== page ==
Turtle Hatchery constructs wave breakers from scrap tyres to prevent further erosion and save turtle hatchlings
According to the New Straits Times, in Malaysia, Farina Ashrin (Along), Farisa Azira (Angah) and Fadhil Izzuddin (Alang) who run the Hatchery’s Wave Breaker 2.0 programme carried on their father’s legacy as the guardian of Rimbun Dahan Turtle Hatchery, a private hatchery located along the beachfront of Pantai Chendor, Pahang, Malaysia, in the hope to construct wave breakers using scrap tyres.
Organised by Rimbun Dahan Turtle Hatchery, and supported by The Kasturi, Malaysian Nature Society (MNS) Pahang and Fuze Ecoteer, along with volunteers and friends (of the Hatchery), their mission is to construct wave breakers from scrap tyres to prevent further erosion on Pantai Chendor beach in Pahang, on the east coast of Malaysia.
The group place tyre after tyre, neatly in rows on the sand, tying them together with sturdy ropes.
Fadhil Izzuddin is intent on continuing his late father’s legacy. He said: “We’ve never faced such a huge erosion problem like this before.” He adds: “It’s our humble effort to contain the elements.”
“We can’t afford to build those expensive stone walls. Constructing barriers using used tyres is the cheapest way for us to manage the problem of those destructive waves that cause coastal erosion.”
The strong erosion normally occurs towards the end of the year, around November and December, he shares. So it is surprising it came a lot earlier. “January was bad, and it got worse during the Chinese New Year period,” elaborates Fadhil.
He added: “It has become a race against time. If we don’t do anything now, by the time the monsoon arrives at the end of the year, the erosion may reach the hatchery and wash away the eggs.”
A lot of money has been spent by the team at Rimbun Dahan Turtle Hatchery on buying the eggs. If the eggs can’t be hatched, then the hatchlings will not be able to be released into the sea.
It’s therefore imperative that the hatchery can still be where it is, until at least the hatchling release season is over.
According to Fadhil, they can’t just move the nests whenever they want in the face of the impending threat. But they can do something to make it tough for the “enemy” to attack.
“That’s why we decided to create these simple — but effective — wave breakers,” he says.
It’s not cheap to build the kind of structures that have been proven to be effective in mitigating shoreline erosion, such as rock revetments, which serve to dissipate the energy of storm waves and prevent further recession of the backshore.
Shore-protection structure using scrap tyres is, as Fadhil reiterates, the most affordable means, considering that the Hatchery simply doesn’t have the budget for anything more sophisticated.
“We’ve never done anything like this because we’ve never faced such a serious erosion problem before.” said Fadhil.
The idea for using scrap tyres came out of the blue, admits Fadhil. He had gone to visit several jetties to see what they’d put in place to combat the erosion problem and after considering their budget, he decided that used tyres could be the answer.
Fadhil said: “I’ve seen something like this done along rivers. But for the beach, I’m not sure.” He added: “I recall seeing tyres floating in the water. During low tide, the tyres would just remain in place but there’d be a lot of sand trapped inside. Some even had mangroves growing out of them. That made me think that perhaps I could adapt it for our Hatchery.”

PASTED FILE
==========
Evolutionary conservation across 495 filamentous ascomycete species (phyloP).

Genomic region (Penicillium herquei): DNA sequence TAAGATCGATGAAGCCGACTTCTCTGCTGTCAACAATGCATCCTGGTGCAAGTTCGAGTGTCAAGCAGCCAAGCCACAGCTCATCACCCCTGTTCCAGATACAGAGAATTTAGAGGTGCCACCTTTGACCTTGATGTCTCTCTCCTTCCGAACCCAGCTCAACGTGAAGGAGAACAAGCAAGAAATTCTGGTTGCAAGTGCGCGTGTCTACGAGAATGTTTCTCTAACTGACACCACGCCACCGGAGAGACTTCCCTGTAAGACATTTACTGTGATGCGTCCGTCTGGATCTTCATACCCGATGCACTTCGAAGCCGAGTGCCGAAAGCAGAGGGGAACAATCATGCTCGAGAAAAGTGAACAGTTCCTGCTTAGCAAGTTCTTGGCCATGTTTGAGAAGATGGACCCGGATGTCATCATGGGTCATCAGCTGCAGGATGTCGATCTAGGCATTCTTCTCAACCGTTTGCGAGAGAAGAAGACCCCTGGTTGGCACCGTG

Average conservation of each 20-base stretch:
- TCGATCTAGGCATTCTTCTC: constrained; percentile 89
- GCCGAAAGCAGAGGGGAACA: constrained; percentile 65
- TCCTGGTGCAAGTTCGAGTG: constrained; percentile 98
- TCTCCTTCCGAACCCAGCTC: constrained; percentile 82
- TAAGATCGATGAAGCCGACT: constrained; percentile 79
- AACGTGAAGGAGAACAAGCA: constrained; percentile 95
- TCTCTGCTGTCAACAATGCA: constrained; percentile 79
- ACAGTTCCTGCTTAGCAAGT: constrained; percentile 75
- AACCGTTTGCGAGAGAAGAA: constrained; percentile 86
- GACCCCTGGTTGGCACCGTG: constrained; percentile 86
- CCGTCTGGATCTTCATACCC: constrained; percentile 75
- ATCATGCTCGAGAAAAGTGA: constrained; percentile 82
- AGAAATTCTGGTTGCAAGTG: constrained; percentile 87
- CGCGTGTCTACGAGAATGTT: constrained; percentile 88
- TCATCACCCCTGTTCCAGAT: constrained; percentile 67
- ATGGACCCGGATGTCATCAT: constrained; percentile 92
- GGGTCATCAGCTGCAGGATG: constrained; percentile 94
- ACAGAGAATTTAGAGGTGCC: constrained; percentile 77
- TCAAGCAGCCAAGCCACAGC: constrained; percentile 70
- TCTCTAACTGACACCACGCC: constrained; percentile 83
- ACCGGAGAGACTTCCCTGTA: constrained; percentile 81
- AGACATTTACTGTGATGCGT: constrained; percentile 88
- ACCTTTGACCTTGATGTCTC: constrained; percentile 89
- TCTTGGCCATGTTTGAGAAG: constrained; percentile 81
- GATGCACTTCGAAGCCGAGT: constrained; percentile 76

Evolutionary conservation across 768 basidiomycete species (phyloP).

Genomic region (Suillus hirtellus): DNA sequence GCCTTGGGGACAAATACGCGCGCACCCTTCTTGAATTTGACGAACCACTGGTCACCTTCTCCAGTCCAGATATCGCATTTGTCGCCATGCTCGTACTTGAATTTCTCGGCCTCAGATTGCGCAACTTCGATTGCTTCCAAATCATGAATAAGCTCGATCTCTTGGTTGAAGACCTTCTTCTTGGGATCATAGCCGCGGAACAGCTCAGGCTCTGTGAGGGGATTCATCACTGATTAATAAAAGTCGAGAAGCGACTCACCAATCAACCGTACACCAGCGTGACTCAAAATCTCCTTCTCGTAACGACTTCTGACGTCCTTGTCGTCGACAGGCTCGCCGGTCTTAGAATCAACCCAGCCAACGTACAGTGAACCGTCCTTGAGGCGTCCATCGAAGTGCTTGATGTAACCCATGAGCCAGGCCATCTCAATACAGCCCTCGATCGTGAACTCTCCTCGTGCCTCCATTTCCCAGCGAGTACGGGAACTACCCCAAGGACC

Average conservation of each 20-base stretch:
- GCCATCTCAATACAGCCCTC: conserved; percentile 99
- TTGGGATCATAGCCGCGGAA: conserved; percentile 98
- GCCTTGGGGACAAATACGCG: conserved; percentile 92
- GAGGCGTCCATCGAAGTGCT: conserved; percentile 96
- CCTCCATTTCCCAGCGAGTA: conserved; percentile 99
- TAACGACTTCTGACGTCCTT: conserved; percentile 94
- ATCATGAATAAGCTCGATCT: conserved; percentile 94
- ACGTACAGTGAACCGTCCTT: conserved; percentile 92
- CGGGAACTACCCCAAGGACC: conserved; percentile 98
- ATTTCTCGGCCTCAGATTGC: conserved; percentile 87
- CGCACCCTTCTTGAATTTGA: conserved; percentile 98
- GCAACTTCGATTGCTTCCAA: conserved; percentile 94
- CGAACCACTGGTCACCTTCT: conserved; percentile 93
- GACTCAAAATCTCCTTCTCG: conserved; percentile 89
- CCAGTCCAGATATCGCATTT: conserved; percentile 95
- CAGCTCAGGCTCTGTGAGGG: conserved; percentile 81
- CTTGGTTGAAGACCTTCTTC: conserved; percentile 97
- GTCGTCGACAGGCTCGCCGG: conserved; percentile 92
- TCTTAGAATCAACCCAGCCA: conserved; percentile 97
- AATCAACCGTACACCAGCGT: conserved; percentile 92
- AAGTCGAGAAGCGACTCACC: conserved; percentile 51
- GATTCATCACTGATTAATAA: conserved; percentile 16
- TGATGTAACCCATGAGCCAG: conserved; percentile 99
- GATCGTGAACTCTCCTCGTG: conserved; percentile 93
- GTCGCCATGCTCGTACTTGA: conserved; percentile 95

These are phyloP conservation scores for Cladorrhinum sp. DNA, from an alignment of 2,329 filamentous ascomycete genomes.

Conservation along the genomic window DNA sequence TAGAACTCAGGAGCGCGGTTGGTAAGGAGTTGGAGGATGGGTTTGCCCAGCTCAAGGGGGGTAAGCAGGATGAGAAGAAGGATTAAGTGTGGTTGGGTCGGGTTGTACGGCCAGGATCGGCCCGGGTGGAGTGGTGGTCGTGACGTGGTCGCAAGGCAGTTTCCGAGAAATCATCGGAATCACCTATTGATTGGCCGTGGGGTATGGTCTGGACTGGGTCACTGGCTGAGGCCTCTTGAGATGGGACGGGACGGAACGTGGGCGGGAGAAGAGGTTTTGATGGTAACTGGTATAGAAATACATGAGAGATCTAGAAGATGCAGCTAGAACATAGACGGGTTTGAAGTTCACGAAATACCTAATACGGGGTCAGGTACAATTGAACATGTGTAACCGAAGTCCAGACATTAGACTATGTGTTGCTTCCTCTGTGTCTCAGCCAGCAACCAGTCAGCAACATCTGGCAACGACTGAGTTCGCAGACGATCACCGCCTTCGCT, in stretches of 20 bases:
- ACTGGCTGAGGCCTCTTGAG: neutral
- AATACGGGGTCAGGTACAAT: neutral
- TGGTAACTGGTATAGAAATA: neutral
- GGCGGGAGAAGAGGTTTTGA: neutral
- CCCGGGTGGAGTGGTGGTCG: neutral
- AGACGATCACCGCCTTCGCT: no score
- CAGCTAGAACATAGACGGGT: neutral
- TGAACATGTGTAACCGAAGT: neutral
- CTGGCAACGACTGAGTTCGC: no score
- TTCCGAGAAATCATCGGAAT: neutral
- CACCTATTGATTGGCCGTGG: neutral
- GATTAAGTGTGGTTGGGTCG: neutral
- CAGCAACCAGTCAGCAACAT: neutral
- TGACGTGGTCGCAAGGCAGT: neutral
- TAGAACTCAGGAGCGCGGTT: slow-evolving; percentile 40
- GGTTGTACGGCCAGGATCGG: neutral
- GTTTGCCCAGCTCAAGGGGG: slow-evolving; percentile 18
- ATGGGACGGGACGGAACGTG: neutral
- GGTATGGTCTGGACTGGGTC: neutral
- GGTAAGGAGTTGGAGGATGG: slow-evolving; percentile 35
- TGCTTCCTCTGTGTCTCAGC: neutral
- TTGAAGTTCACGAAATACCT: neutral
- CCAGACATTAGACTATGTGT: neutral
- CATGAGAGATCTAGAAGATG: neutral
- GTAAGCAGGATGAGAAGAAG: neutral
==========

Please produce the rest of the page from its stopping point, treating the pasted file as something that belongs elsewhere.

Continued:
Continues Fadhil: “I knew we could get the tyres. After all, they’re discarded stuff. I just needed to get a lorry, collect all the tyres and bring them here. Bayar duit kopi jer (just pay a small fee). The costliest thing would be the ropes. I also knew we’d need a lot of manpower to help us do this. It’s definitely laborious work.”
During the first Wave Breaker programme (Wave Breaker 1.0), more than 800 tyres were successfully tied using 5km of rope.
Wave Breaker 2.0 has turned out to be a big success, says Fadhil, with a large turnout of volunteers.
Fadhir said: “We had 114 volunteers on the first day of the programme. On the second day, there were 60 people,” He added: “We had volunteers from MNS Pahang, Fuze Ecoteer, The Kasturi, the Drug Intervention Community, IIUM Kuantan, KUIPSAS (Kolej Universiti Islam Pahang), Turtle Conservation Society, Yayasan Pahang and many more. Thanks to these volunteers, we managed to tie 1,705 tyres using 11km of rope.”
The biggest challenge, other than the costs, is time. “Once, we ran out of rope before all the tyres had been tied. I remember rushing to the shops but they were all closed. That same night, I did manage to get more rope but wasn’t able to do anything as the tide had come in.”
Noor Jehan Abu Bakar, MNS Pahang chairperson and supporters of Rimbun Dahan Turtle Hatchery said: “We believe it’s all due to climate change. The water level has risen a lot higher than we expected. We predicted about 1 to 3cm of increase every year but we see that it’s headed more towards 5-6cm instead. It has become quite unpredictable.”
“By which time, we REALLY need to move it — not a major relocation but at least to slightly safer grounds. Due to the erosion, some parts of the hatchery have already disappeared. We need to prepare for the worse,” she said.
“The locals have become friends with those at the hatchery — something that was a big challenge in the early days. It took time to be accepted.”
Jehan continues: “We’ve been on this land for the last three to four years already. We’re part of the community and we also give back to the community. For every tourist that comes and releases the eggs here, we give back. At least RM2 for every person. We make our money here, give back to the community and they help us by looking out for our hatchery.”
To contact the hatchery, email: firstname.lastname@example.org